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Drinking more Alcohol in middle age increases Stroke Risk

Posted: Wednesday, 04 Feb 2015 11:06

Study: Drinking more Alcohol in middle age increases Stroke Risk

Feb 04: Even as a study by Harvard last week suggests that a small glass of wine daily reduced the risk of heart failure by 30%, another one published in the American Heart Association journal ‘Stroke’ has found that heavily drinking in middle age can increase our risk for suffering a stroke by 34%, more than any other common risk factor, and cautions against excessive consumption

Pavla Kadlecová, a statistician at St. Anne's University Hospital's International Clinical Research Center in the Czech Republic, and her colleagues gathered data using the Swedish Twin Registry. She concludes that for mid-aged adults, avoiding more than two drinks a day could be a way to prevent stroke in the 60s.

Her study involved generating 43 years of follow-up, including hospital discharge, cause of death, and more information from medical records of 11,644 Swedish twins, who were under the age of 60 at the start of the study and responded to questionnaires between 1967 and 1970. While some studies have investigated the relationship between stroke and heavy drinking, rarely have they covered differences in age.

Researchers classified “heavy drinking” as more than two drinks a day and “light drinking” as less than half a drink a day. Questionnaires were used to categorize respondents as either light, moderate, heavy, or non-drinkers. Alcohol consumption was compared to other common risk factors associated with a stroke, including high blood pressure, diabetes, and smoking. Drinking heavily over a period of time can lead to spikes in blood pressure as well as heart failure and irregular heartbeats.

By the end of the 43 years of follow-up, 30 percent of respondents had suffered a stroke. Respondents classified as a “heavy” drinker had around a 34 percent higher risk for a stroke compared to “light” drinkers. Heavily drinking in their 50s and 60s also increased a respondent’s risk for suffering a stroke five years earlier in life. Heavy drinking increased stroke risk during mid-life more than any other risk factor, but blood pressure and diabetes became more significant at around age 75, according to the Report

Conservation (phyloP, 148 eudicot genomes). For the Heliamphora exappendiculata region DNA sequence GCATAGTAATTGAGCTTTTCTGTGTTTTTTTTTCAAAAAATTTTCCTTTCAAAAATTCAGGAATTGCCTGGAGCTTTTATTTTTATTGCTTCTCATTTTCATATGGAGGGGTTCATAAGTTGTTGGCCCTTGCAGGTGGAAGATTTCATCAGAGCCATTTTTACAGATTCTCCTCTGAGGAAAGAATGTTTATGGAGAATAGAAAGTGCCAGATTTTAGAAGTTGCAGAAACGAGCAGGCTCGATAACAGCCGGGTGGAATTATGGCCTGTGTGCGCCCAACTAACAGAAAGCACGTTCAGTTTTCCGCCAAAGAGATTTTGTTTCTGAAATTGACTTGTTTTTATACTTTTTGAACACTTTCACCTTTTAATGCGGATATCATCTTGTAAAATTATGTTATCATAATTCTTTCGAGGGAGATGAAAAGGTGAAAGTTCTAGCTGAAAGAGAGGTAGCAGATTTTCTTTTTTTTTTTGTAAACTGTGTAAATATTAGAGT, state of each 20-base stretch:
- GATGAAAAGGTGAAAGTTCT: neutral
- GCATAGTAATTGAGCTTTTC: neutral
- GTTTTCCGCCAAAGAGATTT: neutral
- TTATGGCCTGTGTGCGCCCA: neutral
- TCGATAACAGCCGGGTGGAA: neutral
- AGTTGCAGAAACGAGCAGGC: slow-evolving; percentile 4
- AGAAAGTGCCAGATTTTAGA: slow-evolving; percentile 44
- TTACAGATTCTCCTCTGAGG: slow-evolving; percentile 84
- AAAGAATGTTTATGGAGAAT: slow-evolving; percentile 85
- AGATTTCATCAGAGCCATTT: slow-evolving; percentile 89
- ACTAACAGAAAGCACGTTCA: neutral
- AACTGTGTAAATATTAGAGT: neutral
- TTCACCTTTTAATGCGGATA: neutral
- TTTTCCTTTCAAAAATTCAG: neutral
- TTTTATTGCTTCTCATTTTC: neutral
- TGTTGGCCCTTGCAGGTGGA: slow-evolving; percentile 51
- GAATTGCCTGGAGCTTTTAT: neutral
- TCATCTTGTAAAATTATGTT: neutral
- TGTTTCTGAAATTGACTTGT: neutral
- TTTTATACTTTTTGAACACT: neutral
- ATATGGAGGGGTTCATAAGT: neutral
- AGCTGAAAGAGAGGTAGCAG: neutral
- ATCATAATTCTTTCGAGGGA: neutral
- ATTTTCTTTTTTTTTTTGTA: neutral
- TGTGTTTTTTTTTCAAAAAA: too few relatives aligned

According to the American Stroke Association, stroke risk factors are generally into two categories: those that can’t be changed, and those that can be changed, treated, or controlled. Risk factors that can’t be changed include age, heredity, race, and sex. Those that can be changed, treated, or controlled include high blood pressure, smoking, poor diet, and physical inactivity. Alcohol, on the other hand, is considered a “less well-documented risk factor.” But these results indicate that heavy drinking during middle-age is a higher risk factor for stroke than high blood pressure and diabetes.

It could be time for physicians to rethink the degree to which alcohol affects our stroke risk. According to Dr Shamim Quadir, Research Communications Manager at the Stroke Association, “Enjoying alcohol in moderation, taking regular exercise and eating a balanced diet are simple ways to reduce your stroke risk. Anyone with any concerns should have a chat with their GP.”

Last week a separate study by Harvard suggested a small glass of wine a day could reduce the risk of heart failure by 20%. Experts said both studies suggest small quantities of alcohol could have a protective effect on the heart, but that larger amounts were risky. This research compared middle aged men who drink small amounts of alcohol - half a pint of beer a day, or a small glass of wine - with teetotalers.

The two studies corroborate the advisory from delWine that 2 glasses (125 mL) of wine (12.5% alc) for men and 1 glass for women keep a good balance between the benefits and the potential dangers of alcohol.

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Tags: Pavla Kadlecová, American Stroke Association

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